What to do in November
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The weather is warmer and everything is growing strong. The only trees that now start to show signs of growth are boababs.
Watch the watering of your trees. The weather is very hot and wind dry. The wind will dry out a tree very fast. Keep your newly potted trees as well as Maples out of the wind, if possible. Newly potted trees still need to form new roots to keep up with the demand for water and to keep the tree in the pot. Wind will damage the soft young leaves of Maples.
Keep track of wire on your trees. We have already removed wire from several trees already showing signs of wirebite.
Celtis, Maples and Elms are growing very fast this time of the year and weekly pruning is necessary to keep the tree in shape and to develop the tree. Watch your Maples as the fast growth can cause rapid increase in the internodal lengths, spoiling the ramification of the tree.
Control the new growth on Maples by breaking out the growing tips.
Prune Elms by constantly pruning the new growth back to 2 to 4 leaves. Make also use of the clip and grow method to develop the tree. Remove unwanted growth on your Elms. Choose the branches that you need to develop on new trees and remove the rest.
Do not feed newly potted trees until at least two months after they started to grow. Also feeding your trees this time of the year will only accelerate the growth, increasing the internodal lengths and leaf size.
I do feed my Swamps, Wild Olives and Junipers this time of the year regularly to develop the trees and to make use of the growing season. Feed with Nitrosol, Seagrow, or Bounce back, or any other plant food. Read the pamphlet for feeding recommendations and then half the strength for bonsai.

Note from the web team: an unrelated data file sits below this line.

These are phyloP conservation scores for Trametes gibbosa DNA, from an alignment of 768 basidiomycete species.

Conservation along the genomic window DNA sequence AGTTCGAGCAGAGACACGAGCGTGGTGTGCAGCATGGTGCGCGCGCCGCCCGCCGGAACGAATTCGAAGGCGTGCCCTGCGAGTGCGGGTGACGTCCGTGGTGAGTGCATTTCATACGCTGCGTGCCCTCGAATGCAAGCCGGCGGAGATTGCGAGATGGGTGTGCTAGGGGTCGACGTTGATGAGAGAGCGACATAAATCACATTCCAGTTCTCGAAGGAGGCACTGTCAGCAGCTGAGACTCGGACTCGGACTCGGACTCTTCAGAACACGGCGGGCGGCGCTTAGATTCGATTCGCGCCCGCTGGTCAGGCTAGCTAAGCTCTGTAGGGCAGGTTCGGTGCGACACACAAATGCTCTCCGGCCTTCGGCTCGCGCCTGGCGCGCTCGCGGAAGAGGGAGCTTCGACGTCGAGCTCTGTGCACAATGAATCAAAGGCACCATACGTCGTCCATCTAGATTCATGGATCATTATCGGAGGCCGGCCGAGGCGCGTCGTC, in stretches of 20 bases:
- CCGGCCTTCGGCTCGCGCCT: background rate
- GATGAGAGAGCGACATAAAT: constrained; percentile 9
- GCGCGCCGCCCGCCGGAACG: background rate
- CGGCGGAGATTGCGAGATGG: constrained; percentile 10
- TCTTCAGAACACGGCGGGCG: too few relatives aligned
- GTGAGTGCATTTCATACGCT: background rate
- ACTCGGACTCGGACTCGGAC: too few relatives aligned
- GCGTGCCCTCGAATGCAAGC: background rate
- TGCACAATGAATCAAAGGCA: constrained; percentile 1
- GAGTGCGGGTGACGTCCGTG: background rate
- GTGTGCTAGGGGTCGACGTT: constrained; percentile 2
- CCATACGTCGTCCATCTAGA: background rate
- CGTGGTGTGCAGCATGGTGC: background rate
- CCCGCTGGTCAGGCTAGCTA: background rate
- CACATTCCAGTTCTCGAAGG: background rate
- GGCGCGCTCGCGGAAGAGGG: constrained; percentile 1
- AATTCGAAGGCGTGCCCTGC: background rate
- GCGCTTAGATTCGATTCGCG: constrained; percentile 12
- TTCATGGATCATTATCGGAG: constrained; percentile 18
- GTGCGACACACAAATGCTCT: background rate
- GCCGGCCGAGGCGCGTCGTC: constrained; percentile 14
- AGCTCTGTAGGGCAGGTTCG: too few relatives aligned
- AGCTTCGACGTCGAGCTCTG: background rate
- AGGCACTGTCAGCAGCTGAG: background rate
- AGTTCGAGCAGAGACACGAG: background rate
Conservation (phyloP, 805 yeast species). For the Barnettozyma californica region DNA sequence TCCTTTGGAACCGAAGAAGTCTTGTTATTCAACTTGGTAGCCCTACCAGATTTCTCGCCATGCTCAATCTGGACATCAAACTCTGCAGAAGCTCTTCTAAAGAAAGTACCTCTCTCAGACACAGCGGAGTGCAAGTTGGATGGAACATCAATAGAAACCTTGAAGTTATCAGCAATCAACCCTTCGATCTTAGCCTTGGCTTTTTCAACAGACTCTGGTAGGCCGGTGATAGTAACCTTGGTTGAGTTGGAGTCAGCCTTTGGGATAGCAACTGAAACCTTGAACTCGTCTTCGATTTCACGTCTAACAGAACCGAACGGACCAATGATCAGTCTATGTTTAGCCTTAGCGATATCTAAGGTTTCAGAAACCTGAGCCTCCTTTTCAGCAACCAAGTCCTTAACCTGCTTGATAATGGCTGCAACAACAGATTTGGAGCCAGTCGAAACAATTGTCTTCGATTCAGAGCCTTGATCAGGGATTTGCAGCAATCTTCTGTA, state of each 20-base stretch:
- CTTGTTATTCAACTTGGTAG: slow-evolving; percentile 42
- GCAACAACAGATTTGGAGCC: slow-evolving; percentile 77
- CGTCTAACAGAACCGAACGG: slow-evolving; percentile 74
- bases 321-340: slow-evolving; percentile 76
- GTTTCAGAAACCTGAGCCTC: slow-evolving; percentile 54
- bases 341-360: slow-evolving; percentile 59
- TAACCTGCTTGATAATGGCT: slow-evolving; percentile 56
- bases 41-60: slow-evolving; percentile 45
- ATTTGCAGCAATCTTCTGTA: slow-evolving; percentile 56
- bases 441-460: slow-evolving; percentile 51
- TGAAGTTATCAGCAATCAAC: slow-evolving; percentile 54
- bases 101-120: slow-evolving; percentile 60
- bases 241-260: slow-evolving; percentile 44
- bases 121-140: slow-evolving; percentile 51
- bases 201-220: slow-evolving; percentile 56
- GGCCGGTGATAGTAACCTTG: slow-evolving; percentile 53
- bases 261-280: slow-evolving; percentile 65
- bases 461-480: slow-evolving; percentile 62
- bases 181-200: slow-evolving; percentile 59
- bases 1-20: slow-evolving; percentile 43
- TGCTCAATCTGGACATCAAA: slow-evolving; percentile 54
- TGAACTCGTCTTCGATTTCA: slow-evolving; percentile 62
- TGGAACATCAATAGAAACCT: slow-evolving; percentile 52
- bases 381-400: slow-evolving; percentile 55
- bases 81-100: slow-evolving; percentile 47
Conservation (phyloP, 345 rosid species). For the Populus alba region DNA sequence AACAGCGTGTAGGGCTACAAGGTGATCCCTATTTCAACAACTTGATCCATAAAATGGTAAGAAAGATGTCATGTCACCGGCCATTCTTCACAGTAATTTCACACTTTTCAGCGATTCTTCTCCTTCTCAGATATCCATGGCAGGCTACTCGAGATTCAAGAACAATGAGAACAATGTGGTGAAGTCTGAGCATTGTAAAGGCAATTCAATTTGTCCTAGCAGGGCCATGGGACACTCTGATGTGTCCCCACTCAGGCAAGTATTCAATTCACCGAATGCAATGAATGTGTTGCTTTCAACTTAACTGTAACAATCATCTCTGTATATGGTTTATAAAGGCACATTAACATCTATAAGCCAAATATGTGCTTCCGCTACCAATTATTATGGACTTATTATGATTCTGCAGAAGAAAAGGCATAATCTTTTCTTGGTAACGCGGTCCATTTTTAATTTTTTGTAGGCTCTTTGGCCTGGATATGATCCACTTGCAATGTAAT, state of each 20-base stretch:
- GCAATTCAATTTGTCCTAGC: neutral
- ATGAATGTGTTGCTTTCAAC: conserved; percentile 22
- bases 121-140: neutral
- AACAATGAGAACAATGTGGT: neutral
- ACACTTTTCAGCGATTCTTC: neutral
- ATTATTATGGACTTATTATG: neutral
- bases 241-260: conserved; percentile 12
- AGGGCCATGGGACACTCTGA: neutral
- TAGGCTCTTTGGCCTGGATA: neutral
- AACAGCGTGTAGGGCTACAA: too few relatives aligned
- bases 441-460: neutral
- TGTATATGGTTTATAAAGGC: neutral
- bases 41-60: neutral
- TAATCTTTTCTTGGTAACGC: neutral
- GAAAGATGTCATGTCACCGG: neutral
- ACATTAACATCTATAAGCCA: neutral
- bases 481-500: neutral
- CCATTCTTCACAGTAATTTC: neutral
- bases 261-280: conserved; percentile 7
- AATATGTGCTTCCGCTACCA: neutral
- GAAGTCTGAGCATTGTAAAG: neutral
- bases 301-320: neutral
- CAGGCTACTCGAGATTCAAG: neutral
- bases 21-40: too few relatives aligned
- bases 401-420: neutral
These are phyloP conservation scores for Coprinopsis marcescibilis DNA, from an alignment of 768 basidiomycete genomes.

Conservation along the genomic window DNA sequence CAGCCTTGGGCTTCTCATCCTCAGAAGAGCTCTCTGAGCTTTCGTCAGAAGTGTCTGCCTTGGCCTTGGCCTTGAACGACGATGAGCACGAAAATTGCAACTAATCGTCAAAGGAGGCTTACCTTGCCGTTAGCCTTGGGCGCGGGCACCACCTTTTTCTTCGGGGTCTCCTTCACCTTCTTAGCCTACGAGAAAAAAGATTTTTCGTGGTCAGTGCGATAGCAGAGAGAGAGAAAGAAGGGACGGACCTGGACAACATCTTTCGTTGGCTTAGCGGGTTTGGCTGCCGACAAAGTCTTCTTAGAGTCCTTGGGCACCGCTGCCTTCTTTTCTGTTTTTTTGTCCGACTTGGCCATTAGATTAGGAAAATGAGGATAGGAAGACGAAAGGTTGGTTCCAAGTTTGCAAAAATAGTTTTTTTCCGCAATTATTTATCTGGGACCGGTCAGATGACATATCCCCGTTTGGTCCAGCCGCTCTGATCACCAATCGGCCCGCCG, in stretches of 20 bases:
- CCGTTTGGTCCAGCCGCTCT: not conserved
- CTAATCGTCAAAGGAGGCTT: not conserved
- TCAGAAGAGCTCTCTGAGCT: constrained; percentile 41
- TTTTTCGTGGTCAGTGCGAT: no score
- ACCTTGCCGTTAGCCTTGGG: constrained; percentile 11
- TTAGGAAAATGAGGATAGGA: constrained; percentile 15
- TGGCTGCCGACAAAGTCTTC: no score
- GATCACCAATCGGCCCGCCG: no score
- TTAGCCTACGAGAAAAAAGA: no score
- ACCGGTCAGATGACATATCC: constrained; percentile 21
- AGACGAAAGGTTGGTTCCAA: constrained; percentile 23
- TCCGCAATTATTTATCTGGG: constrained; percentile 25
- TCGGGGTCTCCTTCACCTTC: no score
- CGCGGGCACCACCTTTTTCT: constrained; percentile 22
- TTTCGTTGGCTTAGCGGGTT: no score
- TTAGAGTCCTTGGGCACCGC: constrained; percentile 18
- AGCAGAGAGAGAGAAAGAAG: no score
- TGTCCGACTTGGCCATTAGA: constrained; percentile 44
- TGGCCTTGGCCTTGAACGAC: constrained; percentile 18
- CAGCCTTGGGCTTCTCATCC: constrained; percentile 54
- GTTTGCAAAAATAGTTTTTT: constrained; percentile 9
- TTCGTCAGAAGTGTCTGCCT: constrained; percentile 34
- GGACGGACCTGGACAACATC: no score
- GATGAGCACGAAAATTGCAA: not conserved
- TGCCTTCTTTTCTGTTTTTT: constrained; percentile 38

Wild Figs can be potted.
Pests are very active and need to be controlled. It’s important to look out for bugs and use the right insecticide to control them. If you are not sure ask your local nursery. Look out for red spider mite and Aphids and control with the necessary poisons. Also look out for signs of Thrip on your Wild Olives. On the first sign of marks on the Olive leaves spray your trees. Look for white fly on the underside of the leaves of Olives. Spray your olives with a preventative spray for root rot.
Watch your Junipers for signs of grayness which usually indicate mites. They can kill your Juniper in a matter of weeks. We’ve recently seen at a client mites on a procumbens nana. They appear as small little white spots where the needles attached to the stem and can kill of a branch in a few days.
Wait till your Boabab show proper growth before taking it outside and start to water it.
The last of the wild olives collected this year have started to push new buds.
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